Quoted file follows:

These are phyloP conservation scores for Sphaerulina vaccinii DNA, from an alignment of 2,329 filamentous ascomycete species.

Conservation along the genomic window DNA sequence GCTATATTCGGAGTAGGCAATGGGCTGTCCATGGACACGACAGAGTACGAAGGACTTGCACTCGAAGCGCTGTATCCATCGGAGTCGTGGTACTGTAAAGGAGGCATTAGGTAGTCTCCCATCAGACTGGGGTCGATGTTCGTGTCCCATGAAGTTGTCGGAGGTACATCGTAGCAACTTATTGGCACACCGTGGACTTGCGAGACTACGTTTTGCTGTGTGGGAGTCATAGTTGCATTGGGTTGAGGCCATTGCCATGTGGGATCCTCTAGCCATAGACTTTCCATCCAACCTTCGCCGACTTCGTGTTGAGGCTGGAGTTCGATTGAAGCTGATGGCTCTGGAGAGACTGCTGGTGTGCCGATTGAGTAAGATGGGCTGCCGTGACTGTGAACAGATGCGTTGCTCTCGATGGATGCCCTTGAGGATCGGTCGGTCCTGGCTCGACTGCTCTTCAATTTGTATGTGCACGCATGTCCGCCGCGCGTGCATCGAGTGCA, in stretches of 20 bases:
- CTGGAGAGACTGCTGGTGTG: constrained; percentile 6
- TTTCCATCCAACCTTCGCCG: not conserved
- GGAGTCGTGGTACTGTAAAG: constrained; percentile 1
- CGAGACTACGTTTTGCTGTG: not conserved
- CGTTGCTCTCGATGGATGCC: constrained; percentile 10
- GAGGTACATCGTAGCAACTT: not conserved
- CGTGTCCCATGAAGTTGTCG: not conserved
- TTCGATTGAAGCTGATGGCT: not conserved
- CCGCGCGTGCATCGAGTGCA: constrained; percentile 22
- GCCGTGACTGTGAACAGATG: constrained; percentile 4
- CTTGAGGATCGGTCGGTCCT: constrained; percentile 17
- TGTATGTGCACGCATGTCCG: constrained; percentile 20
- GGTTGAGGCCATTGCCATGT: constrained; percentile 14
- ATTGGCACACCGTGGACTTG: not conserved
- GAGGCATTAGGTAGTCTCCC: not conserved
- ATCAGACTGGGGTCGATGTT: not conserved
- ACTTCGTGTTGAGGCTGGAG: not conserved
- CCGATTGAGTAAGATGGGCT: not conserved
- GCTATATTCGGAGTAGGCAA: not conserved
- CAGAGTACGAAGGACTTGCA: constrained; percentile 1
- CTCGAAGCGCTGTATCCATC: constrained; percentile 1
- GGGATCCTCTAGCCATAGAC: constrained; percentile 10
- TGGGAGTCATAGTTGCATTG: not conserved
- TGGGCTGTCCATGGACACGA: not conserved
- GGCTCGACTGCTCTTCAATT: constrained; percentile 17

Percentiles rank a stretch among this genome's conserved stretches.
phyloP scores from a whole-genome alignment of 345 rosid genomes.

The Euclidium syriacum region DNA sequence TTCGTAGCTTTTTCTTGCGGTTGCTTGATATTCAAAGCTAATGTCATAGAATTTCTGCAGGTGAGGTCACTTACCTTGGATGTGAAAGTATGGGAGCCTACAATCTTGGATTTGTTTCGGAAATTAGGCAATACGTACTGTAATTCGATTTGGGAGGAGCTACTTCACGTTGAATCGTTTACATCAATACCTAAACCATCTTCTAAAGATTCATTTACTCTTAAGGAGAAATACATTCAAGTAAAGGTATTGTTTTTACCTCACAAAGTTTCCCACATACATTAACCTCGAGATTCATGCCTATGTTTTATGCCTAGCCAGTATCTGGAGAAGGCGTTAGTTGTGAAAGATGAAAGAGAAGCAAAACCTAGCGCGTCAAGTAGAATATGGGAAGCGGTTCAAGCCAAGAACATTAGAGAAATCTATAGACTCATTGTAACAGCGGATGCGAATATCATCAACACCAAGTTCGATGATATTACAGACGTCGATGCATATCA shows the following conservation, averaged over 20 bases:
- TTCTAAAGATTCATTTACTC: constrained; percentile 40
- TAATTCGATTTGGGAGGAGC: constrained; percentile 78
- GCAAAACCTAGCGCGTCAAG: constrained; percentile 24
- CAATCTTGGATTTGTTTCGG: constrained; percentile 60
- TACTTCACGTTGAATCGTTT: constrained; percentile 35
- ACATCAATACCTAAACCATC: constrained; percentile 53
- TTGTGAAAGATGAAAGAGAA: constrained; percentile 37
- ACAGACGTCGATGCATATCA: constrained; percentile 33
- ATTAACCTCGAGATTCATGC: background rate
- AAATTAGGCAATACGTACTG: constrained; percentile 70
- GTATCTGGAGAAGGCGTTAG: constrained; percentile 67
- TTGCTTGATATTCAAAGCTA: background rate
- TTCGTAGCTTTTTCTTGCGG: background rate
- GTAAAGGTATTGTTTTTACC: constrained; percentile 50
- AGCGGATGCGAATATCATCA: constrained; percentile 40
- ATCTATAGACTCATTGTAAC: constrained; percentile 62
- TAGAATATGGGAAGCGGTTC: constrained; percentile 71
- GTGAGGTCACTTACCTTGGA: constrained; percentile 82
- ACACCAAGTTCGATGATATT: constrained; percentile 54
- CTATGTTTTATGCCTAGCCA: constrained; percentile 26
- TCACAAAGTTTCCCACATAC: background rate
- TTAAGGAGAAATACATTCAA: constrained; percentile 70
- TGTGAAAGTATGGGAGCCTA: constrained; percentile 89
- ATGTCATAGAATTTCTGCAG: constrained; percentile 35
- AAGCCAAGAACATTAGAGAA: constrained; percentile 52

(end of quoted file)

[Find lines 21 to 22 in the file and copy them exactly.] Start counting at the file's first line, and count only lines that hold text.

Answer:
- GCTATATTCGGAGTAGGCAA: not conserved
- CAGAGTACGAAGGACTTGCA: constrained; percentile 1